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JCI Insight. 2019 Mar 21;4(6). pii: 124403. doi: 10.1172/jci.insight.124403. eCollection 2019 Mar 21.

A recurrent COL6A1 pseudoexon insertion causes muscular dystrophy and is effectively targeted by splice-correction therapies.

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Neuromuscular and Neurogenetic Disorders of Childhood Section, National Institute of Neurological Disorders and Stroke, NIH, Bethesda, Maryland, USA.
Center for Biochemistry, Faculty of Medicine and Center for Molecular Medicine Cologne, University of Cologne, Cologne, Germany.
Dubowitz Neuromuscular Centre, UCL Institute of Child Health & Great Ormond Street Hospital for Children, London, United Kingdom.
Genetics and Genomic Medicine Programme, UCL Great Ormond Street Institute of Child Health, London, United Kingdom.
Analytical and Translation Genetics Unit, Massachusetts General Hospital, Boston, Massachusetts, USA.
Medical and Population Genetics, Broad Institute of MIT and Harvard, Cambridge, Massachusetts, USA.
Courant Institute of Mathematical Sciences, New York University, New York, USA.
Metabolic Disease Unit, Edmond and Lily Safra Children's Hospital, Sheba Medical Center, Tel-Hashomer, Israel.
Department of Neurology and Pediatrics, University of Utah, Salt Lake City, Utah, USA.
Pathology Department and Biobanc de l'Hospital Infantil Sant Joan de Déu per a la Investigació, Hospital Sant Joan de Déu, Barcelona, Spain.
Neuromuscular Unit, Neuropediatrics Department, Hospital Sant Joan de Déu, Institut de Recerca Sant Joan de Déu, Esplugues de Llobregat, Barcelona, Spain.
CIBERER (ISCIII), Madrid, Spain.
Peptide/Protein Sequencing Facility, National Institute of Neurological Disorder and Stroke, NIH, Bethesda, Maryland, USA.
Sorbonne Université, Inserm, Association Institut de Myologie, Centre de Recherche en Myologie, UMRS974, Paris, France.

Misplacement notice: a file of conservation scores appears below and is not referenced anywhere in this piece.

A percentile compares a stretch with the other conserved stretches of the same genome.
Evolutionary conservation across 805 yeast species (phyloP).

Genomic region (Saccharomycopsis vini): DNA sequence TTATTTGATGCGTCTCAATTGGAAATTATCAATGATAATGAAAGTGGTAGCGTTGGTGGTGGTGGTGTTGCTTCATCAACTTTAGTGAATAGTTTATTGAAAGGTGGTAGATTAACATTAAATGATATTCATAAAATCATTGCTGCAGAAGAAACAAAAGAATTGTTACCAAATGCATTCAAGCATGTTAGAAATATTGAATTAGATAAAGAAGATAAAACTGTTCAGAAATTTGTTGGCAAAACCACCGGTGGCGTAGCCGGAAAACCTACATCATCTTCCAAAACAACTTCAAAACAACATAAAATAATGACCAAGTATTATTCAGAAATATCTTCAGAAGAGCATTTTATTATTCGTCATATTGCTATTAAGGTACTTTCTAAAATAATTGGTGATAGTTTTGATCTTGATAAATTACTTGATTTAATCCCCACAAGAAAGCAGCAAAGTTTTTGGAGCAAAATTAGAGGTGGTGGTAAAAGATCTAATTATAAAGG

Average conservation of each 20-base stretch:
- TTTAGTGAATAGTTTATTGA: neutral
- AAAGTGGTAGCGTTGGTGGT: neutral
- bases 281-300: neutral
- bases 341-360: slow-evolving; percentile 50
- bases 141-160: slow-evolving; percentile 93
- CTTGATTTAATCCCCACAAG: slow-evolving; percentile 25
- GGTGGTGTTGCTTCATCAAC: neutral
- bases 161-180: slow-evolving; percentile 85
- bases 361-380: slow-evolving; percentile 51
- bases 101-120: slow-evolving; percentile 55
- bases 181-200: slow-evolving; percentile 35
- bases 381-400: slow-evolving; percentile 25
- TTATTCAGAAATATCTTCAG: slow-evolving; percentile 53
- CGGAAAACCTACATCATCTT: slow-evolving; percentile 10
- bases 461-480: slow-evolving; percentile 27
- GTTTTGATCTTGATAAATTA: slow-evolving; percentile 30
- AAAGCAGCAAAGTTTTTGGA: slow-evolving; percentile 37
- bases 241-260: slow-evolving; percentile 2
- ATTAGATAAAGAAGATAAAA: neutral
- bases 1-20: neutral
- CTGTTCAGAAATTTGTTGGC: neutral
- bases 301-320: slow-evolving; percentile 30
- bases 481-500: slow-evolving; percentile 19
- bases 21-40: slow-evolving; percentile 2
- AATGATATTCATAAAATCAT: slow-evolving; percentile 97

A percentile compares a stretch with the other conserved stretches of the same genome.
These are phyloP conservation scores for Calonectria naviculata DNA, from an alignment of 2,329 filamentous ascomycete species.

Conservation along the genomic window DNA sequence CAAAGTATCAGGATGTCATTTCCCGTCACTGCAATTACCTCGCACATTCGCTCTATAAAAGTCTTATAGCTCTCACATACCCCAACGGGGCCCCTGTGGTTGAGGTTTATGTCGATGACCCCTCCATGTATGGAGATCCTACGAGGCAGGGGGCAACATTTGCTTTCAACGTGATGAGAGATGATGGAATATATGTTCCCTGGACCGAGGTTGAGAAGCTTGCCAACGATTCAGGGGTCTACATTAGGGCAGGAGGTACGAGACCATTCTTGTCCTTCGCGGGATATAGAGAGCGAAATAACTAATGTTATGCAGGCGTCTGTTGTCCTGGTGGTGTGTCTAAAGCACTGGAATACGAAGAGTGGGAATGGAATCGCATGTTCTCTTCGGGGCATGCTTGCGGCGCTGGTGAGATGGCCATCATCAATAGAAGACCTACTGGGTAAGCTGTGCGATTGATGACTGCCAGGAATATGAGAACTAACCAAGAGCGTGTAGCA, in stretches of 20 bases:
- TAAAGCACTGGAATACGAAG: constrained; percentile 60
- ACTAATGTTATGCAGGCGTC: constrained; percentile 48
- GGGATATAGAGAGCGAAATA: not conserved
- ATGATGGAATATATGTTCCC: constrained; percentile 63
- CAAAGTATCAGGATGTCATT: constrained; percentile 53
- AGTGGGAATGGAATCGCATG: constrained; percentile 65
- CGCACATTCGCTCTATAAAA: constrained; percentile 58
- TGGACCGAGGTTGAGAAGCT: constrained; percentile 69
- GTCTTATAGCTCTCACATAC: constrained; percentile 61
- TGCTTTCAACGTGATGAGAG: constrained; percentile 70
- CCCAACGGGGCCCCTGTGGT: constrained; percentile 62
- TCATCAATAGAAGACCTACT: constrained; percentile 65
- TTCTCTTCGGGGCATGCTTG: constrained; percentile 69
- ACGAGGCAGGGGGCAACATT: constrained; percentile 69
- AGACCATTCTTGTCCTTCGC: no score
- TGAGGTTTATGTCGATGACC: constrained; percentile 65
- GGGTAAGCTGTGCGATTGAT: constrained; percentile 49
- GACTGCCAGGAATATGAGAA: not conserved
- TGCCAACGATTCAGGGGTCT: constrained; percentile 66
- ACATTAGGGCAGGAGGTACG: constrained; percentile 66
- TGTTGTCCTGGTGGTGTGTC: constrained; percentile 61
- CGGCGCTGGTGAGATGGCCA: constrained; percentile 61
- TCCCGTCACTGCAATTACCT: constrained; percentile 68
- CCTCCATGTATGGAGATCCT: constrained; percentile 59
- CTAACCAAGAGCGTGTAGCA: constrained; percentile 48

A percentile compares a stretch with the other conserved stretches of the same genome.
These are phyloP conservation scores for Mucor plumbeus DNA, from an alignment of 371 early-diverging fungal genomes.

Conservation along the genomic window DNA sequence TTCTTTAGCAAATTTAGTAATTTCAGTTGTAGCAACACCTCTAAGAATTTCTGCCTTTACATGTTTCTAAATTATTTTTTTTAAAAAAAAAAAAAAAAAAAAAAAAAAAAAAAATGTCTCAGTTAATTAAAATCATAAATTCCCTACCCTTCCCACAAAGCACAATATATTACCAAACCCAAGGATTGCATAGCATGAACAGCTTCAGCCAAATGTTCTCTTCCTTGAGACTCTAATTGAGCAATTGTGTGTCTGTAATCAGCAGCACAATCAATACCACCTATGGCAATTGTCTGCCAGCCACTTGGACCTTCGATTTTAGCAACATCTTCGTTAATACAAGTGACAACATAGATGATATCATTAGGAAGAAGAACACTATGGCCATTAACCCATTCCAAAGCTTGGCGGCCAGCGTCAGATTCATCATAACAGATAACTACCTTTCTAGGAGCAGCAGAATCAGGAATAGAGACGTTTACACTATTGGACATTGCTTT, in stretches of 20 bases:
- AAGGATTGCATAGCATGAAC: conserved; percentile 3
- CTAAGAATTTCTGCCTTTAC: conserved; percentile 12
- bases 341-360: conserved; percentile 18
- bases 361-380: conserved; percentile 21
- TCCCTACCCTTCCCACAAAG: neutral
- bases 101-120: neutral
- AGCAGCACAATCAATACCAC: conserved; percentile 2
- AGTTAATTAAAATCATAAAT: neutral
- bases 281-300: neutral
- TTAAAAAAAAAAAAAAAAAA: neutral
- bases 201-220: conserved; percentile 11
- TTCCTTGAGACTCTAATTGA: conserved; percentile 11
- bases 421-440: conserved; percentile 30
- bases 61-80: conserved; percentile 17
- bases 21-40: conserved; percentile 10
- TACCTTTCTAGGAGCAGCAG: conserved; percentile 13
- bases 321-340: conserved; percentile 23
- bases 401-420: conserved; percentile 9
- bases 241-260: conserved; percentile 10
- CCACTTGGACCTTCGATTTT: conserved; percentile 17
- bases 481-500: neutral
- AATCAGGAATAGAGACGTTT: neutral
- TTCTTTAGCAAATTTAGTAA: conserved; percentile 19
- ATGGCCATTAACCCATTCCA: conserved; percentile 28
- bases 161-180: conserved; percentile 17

Medical Genetics Unit, Department of Medical Science, University of Ferrara, Ferrara, Italy.
Bio21 Advanced Microscopy Facility, The University of Melbourne, Melbourne, Australia.
Centre for Molecular Medicine and Therapeutics, Murdoch University, Perth, Australia.
Perron Institute for Neurological and Translational Science, University of Western Australia, Perth, Australia.
Murdoch Children's Research Institute, Parkville, Australia.
Department of Paediatrics, University of Melbourne, Parkville, Australia.
NIHR Great Ormond Street Hospital Biomedical Research Centre, London, United Kingdom.


The clinical application of advanced next-generation sequencing technologies is increasingly uncovering novel classes of mutations that may serve as potential targets for precision medicine therapeutics. Here, we show that a deep intronic splice defect in the COL6A1 gene, originally discovered by applying muscle RNA sequencing in patients with clinical findings of collagen VI-related dystrophy (COL6-RD), inserts an in-frame pseudoexon into COL6A1 mRNA, encodes a mutant collagen α1(VI) protein that exerts a dominant-negative effect on collagen VI matrix assembly, and provides a unique opportunity for splice-correction approaches aimed at restoring normal gene expression. Using splice-modulating antisense oligomers, we efficiently skipped the pseudoexon in patient-derived fibroblast cultures and restored a wild-type matrix. Similarly, we used CRISPR/Cas9 to precisely delete an intronic sequence containing the pseudoexon and efficiently abolish its inclusion while preserving wild-type splicing. Considering that this splice defect is emerging as one of the single most frequent mutations in COL6-RD, the design of specific and effective splice-correction therapies offers a promising path for clinical translation.


Collagens; Extracellular matrix; Muscle Biology; Neuromuscular disease; Therapeutics

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